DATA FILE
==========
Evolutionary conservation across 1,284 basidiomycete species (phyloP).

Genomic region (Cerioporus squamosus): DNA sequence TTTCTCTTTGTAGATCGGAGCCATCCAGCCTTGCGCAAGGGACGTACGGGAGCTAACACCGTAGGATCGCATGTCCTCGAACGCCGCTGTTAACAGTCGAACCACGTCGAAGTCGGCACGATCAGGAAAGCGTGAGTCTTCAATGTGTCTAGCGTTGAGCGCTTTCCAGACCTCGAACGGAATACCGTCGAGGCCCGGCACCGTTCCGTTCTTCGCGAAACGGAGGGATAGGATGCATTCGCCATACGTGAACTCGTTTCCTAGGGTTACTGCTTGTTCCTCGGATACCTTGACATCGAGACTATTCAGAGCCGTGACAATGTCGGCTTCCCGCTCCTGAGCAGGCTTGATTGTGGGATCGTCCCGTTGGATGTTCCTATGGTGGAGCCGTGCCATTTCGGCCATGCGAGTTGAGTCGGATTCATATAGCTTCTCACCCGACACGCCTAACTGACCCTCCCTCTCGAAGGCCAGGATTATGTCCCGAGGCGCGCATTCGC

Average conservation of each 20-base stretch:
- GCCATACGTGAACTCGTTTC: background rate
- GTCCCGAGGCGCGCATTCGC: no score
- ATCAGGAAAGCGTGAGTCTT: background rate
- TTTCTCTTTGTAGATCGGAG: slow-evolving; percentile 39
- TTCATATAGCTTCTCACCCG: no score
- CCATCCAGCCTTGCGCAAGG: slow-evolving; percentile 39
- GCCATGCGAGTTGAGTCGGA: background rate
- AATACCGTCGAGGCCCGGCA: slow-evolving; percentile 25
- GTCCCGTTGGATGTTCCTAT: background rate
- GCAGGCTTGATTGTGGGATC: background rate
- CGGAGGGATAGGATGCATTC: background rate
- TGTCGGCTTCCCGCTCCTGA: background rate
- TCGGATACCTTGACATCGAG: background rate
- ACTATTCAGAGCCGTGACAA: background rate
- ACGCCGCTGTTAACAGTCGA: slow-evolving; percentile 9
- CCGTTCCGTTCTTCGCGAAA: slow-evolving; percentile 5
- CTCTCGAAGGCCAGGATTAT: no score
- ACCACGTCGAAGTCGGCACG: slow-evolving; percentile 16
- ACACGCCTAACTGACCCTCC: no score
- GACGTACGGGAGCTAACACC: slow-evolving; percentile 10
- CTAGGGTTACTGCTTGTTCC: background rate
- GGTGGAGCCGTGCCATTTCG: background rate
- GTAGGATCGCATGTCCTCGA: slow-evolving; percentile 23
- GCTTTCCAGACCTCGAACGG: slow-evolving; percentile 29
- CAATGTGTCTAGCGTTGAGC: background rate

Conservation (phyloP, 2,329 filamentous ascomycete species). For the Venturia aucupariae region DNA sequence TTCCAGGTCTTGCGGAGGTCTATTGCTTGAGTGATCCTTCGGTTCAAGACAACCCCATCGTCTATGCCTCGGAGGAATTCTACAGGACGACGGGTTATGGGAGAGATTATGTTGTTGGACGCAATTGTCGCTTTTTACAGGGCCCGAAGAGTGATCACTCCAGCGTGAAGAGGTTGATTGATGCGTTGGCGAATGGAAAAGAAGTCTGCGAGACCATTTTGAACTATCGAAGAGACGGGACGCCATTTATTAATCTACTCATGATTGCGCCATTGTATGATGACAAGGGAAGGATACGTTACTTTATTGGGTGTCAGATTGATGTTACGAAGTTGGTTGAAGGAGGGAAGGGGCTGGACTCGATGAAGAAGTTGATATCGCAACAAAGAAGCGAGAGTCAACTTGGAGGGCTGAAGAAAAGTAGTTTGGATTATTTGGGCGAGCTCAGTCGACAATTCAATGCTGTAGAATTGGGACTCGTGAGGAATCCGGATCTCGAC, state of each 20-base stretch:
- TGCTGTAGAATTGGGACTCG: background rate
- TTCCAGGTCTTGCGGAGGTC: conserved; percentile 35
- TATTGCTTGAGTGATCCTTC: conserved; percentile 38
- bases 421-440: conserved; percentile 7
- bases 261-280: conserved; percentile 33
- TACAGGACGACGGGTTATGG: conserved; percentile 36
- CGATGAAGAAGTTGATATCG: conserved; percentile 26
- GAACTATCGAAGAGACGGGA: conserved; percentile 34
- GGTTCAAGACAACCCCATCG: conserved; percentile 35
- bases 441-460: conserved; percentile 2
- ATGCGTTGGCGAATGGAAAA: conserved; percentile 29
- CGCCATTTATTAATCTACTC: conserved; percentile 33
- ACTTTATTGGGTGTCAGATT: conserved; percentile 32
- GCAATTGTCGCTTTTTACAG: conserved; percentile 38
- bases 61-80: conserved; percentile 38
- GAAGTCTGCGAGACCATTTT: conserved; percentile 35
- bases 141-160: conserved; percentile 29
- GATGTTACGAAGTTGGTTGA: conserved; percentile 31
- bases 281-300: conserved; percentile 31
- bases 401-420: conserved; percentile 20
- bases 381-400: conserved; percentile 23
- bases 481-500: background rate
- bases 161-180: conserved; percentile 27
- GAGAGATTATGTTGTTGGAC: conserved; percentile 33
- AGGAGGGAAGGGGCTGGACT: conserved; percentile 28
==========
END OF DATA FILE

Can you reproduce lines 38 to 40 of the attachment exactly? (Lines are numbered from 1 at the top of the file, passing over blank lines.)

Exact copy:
- GGTTCAAGACAACCCCATCG: conserved; percentile 35
- bases 441-460: conserved; percentile 2
- ATGCGTTGGCGAATGGAAAA: conserved; percentile 29